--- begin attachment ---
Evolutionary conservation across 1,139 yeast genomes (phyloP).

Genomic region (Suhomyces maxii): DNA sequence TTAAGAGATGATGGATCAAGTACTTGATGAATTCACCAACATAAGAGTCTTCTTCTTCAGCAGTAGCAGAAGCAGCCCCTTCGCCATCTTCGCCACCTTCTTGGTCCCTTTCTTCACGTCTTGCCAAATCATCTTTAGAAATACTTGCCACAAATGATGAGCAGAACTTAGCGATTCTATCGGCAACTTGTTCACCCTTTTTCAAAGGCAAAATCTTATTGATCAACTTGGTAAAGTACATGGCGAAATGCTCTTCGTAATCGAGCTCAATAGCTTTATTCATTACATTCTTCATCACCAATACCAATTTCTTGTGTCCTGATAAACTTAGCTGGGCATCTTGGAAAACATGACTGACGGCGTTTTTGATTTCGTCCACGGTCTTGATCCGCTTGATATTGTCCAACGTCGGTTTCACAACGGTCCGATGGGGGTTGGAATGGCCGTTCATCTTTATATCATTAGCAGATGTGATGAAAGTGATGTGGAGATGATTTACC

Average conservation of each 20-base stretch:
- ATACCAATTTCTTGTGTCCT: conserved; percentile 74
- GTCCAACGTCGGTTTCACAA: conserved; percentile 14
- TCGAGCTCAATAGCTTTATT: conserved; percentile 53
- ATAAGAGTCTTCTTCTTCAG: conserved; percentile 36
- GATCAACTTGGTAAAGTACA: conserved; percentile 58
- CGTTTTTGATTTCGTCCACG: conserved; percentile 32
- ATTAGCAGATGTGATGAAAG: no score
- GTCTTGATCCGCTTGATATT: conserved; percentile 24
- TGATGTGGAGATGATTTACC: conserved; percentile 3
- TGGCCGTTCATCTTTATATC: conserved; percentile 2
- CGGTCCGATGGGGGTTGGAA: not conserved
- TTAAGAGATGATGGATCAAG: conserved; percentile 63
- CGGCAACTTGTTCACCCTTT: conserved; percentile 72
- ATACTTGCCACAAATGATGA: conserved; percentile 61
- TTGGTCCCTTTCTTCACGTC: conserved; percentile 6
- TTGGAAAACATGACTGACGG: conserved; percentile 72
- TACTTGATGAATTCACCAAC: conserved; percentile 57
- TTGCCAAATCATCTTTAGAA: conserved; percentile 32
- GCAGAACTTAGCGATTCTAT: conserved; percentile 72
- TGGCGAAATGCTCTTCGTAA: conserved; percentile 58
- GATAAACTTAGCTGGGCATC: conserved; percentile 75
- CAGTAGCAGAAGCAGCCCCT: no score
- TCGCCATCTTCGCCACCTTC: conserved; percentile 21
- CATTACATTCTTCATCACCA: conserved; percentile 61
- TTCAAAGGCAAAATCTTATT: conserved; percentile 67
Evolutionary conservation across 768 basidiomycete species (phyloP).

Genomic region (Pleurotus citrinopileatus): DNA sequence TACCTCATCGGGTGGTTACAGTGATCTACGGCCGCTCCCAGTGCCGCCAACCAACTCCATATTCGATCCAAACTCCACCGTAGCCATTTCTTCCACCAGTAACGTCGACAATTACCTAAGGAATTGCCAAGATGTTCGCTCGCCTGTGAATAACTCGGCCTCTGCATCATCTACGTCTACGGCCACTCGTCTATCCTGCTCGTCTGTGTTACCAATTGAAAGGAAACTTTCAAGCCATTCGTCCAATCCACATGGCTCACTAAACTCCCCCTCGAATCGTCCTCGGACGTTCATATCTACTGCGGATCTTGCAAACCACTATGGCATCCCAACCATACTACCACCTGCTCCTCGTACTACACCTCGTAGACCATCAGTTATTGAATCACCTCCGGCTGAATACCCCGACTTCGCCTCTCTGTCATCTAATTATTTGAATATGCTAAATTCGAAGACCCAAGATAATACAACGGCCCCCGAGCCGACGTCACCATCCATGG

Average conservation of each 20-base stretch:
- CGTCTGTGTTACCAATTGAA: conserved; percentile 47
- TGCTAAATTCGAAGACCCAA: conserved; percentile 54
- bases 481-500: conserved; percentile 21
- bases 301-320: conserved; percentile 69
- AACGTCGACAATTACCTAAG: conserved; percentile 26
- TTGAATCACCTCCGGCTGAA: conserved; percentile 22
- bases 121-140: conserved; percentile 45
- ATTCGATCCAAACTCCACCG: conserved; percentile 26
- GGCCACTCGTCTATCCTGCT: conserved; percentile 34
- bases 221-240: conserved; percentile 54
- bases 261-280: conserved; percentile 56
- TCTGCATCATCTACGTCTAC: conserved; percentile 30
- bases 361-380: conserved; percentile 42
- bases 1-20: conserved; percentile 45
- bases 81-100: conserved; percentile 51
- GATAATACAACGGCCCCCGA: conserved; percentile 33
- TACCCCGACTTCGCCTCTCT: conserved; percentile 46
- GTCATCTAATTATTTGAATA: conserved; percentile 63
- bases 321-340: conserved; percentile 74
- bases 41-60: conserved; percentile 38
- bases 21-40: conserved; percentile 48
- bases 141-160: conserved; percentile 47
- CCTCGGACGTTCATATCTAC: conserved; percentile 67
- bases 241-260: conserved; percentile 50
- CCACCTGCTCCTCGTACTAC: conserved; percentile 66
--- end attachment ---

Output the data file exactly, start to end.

Evolutionary conservation across 1,139 yeast genomes (phyloP).

Genomic region (Suhomyces maxii): DNA sequence TTAAGAGATGATGGATCAAGTACTTGATGAATTCACCAACATAAGAGTCTTCTTCTTCAGCAGTAGCAGAAGCAGCCCCTTCGCCATCTTCGCCACCTTCTTGGTCCCTTTCTTCACGTCTTGCCAAATCATCTTTAGAAATACTTGCCACAAATGATGAGCAGAACTTAGCGATTCTATCGGCAACTTGTTCACCCTTTTTCAAAGGCAAAATCTTATTGATCAACTTGGTAAAGTACATGGCGAAATGCTCTTCGTAATCGAGCTCAATAGCTTTATTCATTACATTCTTCATCACCAATACCAATTTCTTGTGTCCTGATAAACTTAGCTGGGCATCTTGGAAAACATGACTGACGGCGTTTTTGATTTCGTCCACGGTCTTGATCCGCTTGATATTGTCCAACGTCGGTTTCACAACGGTCCGATGGGGGTTGGAATGGCCGTTCATCTTTATATCATTAGCAGATGTGATGAAAGTGATGTGGAGATGATTTACC

Average conservation of each 20-base stretch:
- ATACCAATTTCTTGTGTCCT: conserved; percentile 74
- GTCCAACGTCGGTTTCACAA: conserved; percentile 14
- TCGAGCTCAATAGCTTTATT: conserved; percentile 53
- ATAAGAGTCTTCTTCTTCAG: conserved; percentile 36
- GATCAACTTGGTAAAGTACA: conserved; percentile 58
- CGTTTTTGATTTCGTCCACG: conserved; percentile 32
- ATTAGCAGATGTGATGAAAG: no score
- GTCTTGATCCGCTTGATATT: conserved; percentile 24
- TGATGTGGAGATGATTTACC: conserved; percentile 3
- TGGCCGTTCATCTTTATATC: conserved; percentile 2
- CGGTCCGATGGGGGTTGGAA: not conserved
- TTAAGAGATGATGGATCAAG: conserved; percentile 63
- CGGCAACTTGTTCACCCTTT: conserved; percentile 72
- ATACTTGCCACAAATGATGA: conserved; percentile 61
- TTGGTCCCTTTCTTCACGTC: conserved; percentile 6
- TTGGAAAACATGACTGACGG: conserved; percentile 72
- TACTTGATGAATTCACCAAC: conserved; percentile 57
- TTGCCAAATCATCTTTAGAA: conserved; percentile 32
- GCAGAACTTAGCGATTCTAT: conserved; percentile 72
- TGGCGAAATGCTCTTCGTAA: conserved; percentile 58
- GATAAACTTAGCTGGGCATC: conserved; percentile 75
- CAGTAGCAGAAGCAGCCCCT: no score
- TCGCCATCTTCGCCACCTTC: conserved; percentile 21
- CATTACATTCTTCATCACCA: conserved; percentile 61
- TTCAAAGGCAAAATCTTATT: conserved; percentile 67
Evolutionary conservation across 768 basidiomycete species (phyloP).

Genomic region (Pleurotus citrinopileatus): DNA sequence TACCTCATCGGGTGGTTACAGTGATCTACGGCCGCTCCCAGTGCCGCCAACCAACTCCATATTCGATCCAAACTCCACCGTAGCCATTTCTTCCACCAGTAACGTCGACAATTACCTAAGGAATTGCCAAGATGTTCGCTCGCCTGTGAATAACTCGGCCTCTGCATCATCTACGTCTACGGCCACTCGTCTATCCTGCTCGTCTGTGTTACCAATTGAAAGGAAACTTTCAAGCCATTCGTCCAATCCACATGGCTCACTAAACTCCCCCTCGAATCGTCCTCGGACGTTCATATCTACTGCGGATCTTGCAAACCACTATGGCATCCCAACCATACTACCACCTGCTCCTCGTACTACACCTCGTAGACCATCAGTTATTGAATCACCTCCGGCTGAATACCCCGACTTCGCCTCTCTGTCATCTAATTATTTGAATATGCTAAATTCGAAGACCCAAGATAATACAACGGCCCCCGAGCCGACGTCACCATCCATGG

Average conservation of each 20-base stretch:
- CGTCTGTGTTACCAATTGAA: conserved; percentile 47
- TGCTAAATTCGAAGACCCAA: conserved; percentile 54
- bases 481-500: conserved; percentile 21
- bases 301-320: conserved; percentile 69
- AACGTCGACAATTACCTAAG: conserved; percentile 26
- TTGAATCACCTCCGGCTGAA: conserved; percentile 22
- bases 121-140: conserved; percentile 45
- ATTCGATCCAAACTCCACCG: conserved; percentile 26
- GGCCACTCGTCTATCCTGCT: conserved; percentile 34
- bases 221-240: conserved; percentile 54
- bases 261-280: conserved; percentile 56
- TCTGCATCATCTACGTCTAC: conserved; percentile 30
- bases 361-380: conserved; percentile 42
- bases 1-20: conserved; percentile 45
- bases 81-100: conserved; percentile 51
- GATAATACAACGGCCCCCGA: conserved; percentile 33
- TACCCCGACTTCGCCTCTCT: conserved; percentile 46
- GTCATCTAATTATTTGAATA: conserved; percentile 63
- bases 321-340: conserved; percentile 74
- bases 41-60: conserved; percentile 38
- bases 21-40: conserved; percentile 48
- bases 141-160: conserved; percentile 47
- CCTCGGACGTTCATATCTAC: conserved; percentile 67
- bases 241-260: conserved; percentile 50
- CCACCTGCTCCTCGTACTAC: conserved; percentile 66